Source: News Times / Rachel Spain
The walls of the Center for Cancer and Blood Disorders at Children’s Hospital Colorado in Aurora are bright and welcoming: some are covered with pictures of wildflowers, others hold distractions such as a video game console for anxious parents who wait with their children in the lobby.
But Paul Lemieux, a 25-year-old cancer survivor, was only interested in one thing on a recent Thursday in July: whether this visit to Children’s would be his last as a patient.
“I grew up a very healthy kid,” said Lemieux, who was diagnosed at age 11 with primary intracranial choriocarcinoma, an aggressive cancerous tumor in his brain. “To be diagnosed with cancer wasn’t anything I was expecting, it wasn’t anything my parents were expecting. It just hits you blindly.”
Lemieux said the hardest part of the diagnosis was the beginning, where his only symptoms were throwing up and having a terrible headache. It was a CAT scan at a Boulder clinic that revealed a mass in his brain, reported the Aurora Sentinel (http://bit.ly/2aNxgrG).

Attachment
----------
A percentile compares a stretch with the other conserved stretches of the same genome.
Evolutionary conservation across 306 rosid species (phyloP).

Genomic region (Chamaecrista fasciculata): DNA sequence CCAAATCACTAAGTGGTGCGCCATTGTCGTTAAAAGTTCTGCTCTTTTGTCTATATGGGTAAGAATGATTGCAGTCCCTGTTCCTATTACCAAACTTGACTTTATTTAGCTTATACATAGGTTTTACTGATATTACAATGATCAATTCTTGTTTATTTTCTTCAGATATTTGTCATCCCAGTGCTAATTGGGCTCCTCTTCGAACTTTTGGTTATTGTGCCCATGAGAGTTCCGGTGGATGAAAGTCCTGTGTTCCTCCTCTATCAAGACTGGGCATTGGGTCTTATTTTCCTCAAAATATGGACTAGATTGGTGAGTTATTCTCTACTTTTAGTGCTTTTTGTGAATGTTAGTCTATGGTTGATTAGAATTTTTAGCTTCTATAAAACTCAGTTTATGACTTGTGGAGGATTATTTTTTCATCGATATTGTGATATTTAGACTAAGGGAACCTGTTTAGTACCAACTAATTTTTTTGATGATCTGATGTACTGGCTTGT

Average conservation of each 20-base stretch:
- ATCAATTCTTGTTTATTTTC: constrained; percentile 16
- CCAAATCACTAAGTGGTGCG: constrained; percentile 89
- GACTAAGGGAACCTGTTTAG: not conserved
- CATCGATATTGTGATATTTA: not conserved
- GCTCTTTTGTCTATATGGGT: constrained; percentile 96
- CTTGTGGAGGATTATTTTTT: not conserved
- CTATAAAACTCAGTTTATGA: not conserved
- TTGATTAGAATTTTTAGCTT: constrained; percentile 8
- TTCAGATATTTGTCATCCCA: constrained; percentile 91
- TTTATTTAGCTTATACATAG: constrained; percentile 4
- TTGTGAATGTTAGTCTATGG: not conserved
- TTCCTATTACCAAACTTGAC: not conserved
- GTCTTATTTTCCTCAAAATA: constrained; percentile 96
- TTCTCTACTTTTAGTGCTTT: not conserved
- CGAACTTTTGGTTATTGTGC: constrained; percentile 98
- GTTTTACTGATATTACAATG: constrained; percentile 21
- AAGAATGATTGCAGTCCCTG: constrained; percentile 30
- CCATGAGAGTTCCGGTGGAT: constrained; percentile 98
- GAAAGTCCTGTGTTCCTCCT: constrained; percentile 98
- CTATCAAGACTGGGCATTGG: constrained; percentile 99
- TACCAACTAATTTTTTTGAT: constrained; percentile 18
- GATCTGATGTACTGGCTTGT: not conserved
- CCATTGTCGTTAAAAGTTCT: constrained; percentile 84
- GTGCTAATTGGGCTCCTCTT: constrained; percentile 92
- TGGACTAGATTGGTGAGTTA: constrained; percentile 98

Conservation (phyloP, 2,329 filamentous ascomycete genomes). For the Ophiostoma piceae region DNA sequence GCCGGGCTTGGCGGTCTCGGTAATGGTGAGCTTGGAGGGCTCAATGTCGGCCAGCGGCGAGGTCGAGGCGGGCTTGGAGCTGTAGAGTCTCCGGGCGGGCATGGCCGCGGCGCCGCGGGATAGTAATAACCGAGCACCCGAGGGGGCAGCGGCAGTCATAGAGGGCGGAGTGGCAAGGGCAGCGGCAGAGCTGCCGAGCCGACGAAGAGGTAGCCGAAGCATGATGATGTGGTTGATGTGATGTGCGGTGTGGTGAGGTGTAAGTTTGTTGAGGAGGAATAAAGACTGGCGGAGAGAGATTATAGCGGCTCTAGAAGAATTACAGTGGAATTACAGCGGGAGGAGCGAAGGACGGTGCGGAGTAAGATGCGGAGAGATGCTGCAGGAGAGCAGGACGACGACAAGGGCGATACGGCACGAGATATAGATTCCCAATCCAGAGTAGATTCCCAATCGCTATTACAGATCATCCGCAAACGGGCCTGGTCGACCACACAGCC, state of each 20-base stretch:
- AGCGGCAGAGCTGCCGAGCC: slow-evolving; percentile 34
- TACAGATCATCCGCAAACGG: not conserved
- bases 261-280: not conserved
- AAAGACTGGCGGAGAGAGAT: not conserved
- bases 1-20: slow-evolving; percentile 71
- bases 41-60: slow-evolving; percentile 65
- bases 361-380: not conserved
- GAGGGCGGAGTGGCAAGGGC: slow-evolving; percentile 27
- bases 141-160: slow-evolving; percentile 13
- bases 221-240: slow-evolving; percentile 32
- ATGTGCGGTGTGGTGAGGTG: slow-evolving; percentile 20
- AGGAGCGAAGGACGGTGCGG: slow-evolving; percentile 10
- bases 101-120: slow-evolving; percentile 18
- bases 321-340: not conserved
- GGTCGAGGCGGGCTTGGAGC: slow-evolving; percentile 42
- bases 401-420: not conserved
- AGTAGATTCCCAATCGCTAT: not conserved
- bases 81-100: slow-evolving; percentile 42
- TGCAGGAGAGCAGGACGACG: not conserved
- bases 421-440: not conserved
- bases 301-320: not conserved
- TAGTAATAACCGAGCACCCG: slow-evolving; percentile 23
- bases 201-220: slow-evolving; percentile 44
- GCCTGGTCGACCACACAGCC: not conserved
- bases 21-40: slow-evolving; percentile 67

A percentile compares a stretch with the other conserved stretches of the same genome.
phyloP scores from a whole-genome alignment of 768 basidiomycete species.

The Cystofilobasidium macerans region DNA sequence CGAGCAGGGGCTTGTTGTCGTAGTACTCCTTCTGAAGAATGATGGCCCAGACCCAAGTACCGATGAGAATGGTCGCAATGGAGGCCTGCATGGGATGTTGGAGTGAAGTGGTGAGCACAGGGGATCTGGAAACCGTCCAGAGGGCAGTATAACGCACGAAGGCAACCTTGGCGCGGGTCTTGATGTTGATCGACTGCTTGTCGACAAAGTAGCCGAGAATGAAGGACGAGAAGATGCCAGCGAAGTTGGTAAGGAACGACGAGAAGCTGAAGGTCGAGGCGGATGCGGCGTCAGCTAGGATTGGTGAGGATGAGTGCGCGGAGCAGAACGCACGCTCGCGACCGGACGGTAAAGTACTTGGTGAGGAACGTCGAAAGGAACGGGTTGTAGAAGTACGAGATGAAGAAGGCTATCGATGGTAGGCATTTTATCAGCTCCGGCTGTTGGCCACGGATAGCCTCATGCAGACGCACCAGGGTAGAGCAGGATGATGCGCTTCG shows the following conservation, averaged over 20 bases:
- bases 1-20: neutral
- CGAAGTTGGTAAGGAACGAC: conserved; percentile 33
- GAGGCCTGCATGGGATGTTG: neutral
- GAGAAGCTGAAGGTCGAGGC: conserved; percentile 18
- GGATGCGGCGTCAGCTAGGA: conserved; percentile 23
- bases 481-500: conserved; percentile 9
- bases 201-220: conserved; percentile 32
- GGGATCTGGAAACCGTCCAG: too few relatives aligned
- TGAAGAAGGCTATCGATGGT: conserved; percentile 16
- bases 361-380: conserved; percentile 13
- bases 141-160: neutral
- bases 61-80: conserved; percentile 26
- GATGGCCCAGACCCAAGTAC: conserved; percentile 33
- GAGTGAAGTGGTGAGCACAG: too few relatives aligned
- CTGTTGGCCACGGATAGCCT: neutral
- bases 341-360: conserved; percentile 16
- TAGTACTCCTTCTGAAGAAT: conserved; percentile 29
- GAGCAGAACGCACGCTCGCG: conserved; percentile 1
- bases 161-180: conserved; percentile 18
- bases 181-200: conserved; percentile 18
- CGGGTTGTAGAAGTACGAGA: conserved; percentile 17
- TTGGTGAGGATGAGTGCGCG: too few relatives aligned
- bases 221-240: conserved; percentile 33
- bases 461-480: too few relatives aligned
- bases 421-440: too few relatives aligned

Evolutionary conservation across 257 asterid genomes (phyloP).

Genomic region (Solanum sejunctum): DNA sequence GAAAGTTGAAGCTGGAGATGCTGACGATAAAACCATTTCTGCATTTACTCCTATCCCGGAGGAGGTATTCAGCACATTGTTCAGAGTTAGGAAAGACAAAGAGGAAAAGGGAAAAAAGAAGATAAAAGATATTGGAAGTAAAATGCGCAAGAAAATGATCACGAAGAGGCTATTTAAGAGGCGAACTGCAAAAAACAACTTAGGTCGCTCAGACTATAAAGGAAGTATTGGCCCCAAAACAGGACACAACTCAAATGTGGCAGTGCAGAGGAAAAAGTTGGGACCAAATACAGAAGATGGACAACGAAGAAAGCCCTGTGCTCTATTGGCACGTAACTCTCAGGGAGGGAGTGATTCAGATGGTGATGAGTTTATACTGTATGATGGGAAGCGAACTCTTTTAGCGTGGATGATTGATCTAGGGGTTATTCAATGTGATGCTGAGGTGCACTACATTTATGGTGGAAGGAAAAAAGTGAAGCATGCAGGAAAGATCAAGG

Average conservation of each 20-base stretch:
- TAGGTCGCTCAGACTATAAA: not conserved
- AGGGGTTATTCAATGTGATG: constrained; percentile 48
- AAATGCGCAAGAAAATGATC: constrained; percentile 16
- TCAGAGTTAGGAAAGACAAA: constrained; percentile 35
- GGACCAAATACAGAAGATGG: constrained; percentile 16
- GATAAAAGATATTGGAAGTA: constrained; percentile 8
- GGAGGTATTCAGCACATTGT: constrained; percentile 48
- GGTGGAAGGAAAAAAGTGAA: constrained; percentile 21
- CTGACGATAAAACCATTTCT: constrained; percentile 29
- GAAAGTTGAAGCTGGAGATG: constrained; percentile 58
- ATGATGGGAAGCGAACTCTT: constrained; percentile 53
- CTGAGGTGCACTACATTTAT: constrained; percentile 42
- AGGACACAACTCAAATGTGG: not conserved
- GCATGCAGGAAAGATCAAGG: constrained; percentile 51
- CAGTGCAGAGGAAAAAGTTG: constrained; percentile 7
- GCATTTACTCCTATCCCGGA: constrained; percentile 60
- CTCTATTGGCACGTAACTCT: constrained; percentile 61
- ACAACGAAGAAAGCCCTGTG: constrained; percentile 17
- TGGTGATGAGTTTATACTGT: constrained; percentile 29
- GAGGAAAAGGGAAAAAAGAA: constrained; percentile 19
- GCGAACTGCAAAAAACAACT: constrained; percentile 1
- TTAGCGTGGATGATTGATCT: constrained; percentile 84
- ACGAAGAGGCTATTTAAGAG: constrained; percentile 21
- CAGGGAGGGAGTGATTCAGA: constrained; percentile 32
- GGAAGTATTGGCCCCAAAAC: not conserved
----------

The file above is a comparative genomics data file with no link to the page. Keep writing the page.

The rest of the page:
By the time he arrived at the emergency department at Children’s Colorado, doctors performed surgery on him that evening to relieve the pressure on his brain and conducted a biopsy, which revealed that the growth was malignant. That followed with a hospital stay where he underwent six rounds of chemotherapy and five weeks of radiation.
“I missed most of my sixth grade year,” Lemieux said. A year later, Lemieux was given news that he was in remission, but for nearly 15 years has returned to Children’s for treatments and checkups with pediatric oncologist Dr. Nick Foreman.
Foreman, who has served as Lemieux’s physician for over a decade at Children’s, brought two brain scans to what both hoped would be Lemieux’s last appointment. The first showed Lemieux’s tumor from the time he was diagnosed in 2002, the second was the newest scan.